Merced County does not always get its fair share. As elected officials, we see it on almost a daily basis. Funding formulas typically favor more urban and coastal areas while communities in the Valley get what’s leftover.
In a recent interview with the Sun-Star, Gov. Jerry Brown agreed saying, “The Central Valley often feels it is being neglected – and often it is.”
That is about to change.
In the past six months, the state legislature, local officials and Merced County voters have taken enormous strides that will infuse billions of dollars into our transportation infrastructure. We all know that our roads have been neglected and need to be repaired – to the tune of $130 billion in deferred maintenance statewide. Finally, we have taken the steps necessary to getting that work done.
The first big step occurred last November when the Merced voters resoundingly passed Measure V to dedicate a half-cent sales tax to transportation improvements.
The second occurred three weeks ago when the state legislature approved a measure to raise gas taxes for the first time in almost 25 years.
These two measures guarantee that every city in Merced County, and the county itself, will more than double funds for road maintenance each year. All told, our cities and Merced County can expect their road funds to increase from $13 million each year to $33 million each year.
In addition, SB 1 allocates $200 million in money specifically for self-help counties each year. In the past, Merced could not compete for these funds, but with the passage of Measure V we now have access as one of the state’s newest self-help counties.
Standing alone, the transportation dollars promised by SB 1 were not enough. For an area like ours that has been so neglected, as Gov. Brown said, we needed more just to get back up to par.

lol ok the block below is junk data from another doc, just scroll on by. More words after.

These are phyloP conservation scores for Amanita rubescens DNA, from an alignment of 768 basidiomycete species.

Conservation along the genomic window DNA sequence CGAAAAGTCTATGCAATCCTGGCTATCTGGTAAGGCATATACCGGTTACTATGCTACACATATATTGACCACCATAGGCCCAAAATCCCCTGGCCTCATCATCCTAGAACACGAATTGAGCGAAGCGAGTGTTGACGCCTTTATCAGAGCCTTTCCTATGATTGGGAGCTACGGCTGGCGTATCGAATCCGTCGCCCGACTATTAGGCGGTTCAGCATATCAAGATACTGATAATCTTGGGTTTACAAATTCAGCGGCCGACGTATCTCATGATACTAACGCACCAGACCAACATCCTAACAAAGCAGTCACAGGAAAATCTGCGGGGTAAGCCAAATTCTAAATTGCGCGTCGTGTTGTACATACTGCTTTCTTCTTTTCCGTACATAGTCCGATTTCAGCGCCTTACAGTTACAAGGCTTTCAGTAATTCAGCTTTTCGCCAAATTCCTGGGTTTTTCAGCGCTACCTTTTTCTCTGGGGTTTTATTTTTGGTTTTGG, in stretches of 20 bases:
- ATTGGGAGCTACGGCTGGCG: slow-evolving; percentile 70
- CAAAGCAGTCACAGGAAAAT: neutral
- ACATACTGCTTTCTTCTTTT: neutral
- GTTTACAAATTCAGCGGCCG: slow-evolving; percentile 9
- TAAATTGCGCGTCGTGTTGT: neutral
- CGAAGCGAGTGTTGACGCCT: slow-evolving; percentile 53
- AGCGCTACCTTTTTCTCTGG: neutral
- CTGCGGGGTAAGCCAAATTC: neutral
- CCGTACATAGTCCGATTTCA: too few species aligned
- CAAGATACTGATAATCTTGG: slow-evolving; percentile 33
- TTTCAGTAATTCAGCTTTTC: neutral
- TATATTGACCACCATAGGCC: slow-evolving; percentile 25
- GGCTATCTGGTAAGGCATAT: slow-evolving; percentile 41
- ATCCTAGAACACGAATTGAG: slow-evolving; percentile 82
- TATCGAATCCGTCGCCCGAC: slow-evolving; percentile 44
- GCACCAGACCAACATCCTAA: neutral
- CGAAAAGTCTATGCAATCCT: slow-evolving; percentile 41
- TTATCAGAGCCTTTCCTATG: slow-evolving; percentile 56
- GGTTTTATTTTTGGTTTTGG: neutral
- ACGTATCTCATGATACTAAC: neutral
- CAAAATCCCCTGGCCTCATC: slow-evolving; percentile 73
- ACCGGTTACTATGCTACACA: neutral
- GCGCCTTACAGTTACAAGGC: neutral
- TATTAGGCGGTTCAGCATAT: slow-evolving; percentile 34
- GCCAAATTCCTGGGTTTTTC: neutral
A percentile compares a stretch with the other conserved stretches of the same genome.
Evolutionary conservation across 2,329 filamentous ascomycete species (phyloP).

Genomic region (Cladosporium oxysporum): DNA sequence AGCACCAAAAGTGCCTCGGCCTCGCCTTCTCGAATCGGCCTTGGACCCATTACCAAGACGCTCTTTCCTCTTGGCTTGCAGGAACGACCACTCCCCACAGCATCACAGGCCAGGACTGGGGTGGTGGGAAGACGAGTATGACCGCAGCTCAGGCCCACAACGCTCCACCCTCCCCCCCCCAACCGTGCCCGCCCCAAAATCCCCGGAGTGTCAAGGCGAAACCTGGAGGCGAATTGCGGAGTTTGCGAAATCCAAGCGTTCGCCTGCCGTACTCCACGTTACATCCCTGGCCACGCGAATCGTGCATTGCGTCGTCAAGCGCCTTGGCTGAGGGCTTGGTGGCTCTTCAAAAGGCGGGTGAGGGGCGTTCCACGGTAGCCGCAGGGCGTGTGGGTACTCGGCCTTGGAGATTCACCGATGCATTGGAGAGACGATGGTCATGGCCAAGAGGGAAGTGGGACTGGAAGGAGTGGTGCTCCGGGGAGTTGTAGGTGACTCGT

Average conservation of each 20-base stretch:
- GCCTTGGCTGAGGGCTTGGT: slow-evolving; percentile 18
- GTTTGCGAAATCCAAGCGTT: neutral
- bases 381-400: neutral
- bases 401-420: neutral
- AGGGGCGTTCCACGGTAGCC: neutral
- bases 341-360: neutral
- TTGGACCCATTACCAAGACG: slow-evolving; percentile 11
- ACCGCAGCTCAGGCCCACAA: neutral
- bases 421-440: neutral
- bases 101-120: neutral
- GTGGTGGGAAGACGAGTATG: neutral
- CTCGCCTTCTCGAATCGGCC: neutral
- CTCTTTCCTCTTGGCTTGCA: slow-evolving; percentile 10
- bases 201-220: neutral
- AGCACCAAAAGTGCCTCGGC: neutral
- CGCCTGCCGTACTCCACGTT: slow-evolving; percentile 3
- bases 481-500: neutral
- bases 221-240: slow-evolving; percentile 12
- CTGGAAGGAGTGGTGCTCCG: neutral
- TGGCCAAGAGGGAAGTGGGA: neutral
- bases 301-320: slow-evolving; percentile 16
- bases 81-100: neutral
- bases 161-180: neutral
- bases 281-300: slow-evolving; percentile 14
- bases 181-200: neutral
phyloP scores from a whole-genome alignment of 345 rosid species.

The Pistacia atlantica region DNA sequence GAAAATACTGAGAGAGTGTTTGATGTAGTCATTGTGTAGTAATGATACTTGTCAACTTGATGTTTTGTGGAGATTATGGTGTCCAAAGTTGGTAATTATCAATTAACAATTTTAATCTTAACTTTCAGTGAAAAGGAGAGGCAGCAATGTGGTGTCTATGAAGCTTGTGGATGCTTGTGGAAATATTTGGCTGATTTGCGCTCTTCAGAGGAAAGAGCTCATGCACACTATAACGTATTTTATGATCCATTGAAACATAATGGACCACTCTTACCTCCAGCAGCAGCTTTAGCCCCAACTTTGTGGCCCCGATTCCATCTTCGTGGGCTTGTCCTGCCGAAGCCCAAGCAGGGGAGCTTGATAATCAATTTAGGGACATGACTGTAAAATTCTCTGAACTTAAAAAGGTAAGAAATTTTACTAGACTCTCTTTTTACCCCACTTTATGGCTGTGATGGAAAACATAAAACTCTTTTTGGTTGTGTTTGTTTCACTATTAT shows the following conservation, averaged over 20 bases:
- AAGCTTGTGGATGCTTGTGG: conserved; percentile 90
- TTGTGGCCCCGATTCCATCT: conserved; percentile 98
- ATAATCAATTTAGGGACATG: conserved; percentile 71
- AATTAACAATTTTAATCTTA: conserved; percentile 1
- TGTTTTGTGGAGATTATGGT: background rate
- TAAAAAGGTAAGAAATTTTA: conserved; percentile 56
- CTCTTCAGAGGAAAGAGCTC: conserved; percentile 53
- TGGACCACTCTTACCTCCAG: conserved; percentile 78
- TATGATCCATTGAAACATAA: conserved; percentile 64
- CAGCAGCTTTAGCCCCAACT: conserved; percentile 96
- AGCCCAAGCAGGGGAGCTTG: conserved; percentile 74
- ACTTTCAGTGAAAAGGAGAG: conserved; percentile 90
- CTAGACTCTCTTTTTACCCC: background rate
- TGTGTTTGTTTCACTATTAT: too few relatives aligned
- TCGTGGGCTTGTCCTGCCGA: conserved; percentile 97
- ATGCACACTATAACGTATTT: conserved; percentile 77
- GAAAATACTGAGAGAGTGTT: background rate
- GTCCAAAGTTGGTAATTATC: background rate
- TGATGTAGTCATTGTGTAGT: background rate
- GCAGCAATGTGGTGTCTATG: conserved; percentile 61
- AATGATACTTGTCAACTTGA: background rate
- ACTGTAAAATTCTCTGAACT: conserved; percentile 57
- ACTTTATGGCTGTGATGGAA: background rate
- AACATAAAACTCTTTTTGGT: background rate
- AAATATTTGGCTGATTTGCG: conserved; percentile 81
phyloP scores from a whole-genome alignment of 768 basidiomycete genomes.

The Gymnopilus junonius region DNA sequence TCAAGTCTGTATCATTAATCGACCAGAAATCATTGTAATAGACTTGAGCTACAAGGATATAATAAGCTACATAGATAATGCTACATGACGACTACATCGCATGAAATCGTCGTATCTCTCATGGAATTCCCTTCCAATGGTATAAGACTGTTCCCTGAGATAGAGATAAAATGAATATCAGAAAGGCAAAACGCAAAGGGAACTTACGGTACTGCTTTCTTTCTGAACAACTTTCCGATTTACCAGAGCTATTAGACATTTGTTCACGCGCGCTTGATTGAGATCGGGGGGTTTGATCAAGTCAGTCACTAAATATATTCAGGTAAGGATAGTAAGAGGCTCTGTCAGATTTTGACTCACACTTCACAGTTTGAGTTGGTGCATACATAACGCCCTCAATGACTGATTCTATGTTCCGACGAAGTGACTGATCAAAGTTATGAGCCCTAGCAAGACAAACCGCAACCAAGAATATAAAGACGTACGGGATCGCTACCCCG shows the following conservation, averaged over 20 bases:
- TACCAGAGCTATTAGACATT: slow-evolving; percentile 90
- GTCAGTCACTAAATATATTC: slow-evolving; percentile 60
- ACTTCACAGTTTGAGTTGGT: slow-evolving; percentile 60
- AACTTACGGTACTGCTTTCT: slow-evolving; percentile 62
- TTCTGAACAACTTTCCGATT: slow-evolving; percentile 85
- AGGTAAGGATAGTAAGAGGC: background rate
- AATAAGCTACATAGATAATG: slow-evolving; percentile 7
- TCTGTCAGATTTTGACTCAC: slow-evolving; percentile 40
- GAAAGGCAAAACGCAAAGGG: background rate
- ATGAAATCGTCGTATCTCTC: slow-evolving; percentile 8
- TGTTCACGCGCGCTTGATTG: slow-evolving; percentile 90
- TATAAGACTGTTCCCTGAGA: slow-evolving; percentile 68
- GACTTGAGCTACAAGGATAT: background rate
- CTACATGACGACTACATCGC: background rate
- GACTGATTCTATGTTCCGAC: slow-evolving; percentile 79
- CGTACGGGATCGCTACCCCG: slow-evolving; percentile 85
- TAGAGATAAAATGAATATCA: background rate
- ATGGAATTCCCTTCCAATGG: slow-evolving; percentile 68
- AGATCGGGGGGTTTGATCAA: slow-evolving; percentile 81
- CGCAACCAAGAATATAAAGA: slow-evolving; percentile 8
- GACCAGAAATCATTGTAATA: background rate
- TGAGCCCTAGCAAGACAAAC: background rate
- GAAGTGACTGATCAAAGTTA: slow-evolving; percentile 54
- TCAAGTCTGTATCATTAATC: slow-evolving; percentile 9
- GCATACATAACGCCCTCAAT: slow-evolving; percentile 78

First, we needed a constitutional amendment that protects this new revenue from being redirected by the state for other purposes. The Legislature passed a state constitutional amendment that will appear on the November 2018 ballot prohibiting the state from diverting any of this revenue. This will be in the constitution itself, and can only be undone by the California’s voters.
Second, this area needed to see significant improvements to our commuter rail access. The transportation deal included an additional $400 million to bring ACE commuter rail south through Modesto, Ceres and into Merced, giving us a link to BART, San Francisco and Sacramento. Increased rail transportation also takes cars off the road to reduce congestion for commuters on Interstate 580 and Highway 99.
There’s more. UC Merced is a keystone of our economic future. The transportation deal also included $100 million to complete the Campus Parkway to connect the growing campus to Highway 99. This will complete half of the “Merced loop project” and free up funding to further construction of the Atwater-Merced Expressway.
We now have a clear path toward real transportation accomplishments in Merced County. Local roads will see improvements on a scale never experienced, and our regional projects will be more competitive for state and federal resources.
It is time to take advantage of this opportunity. These are big challenges, but they are doable. We now have the resources to make them happen.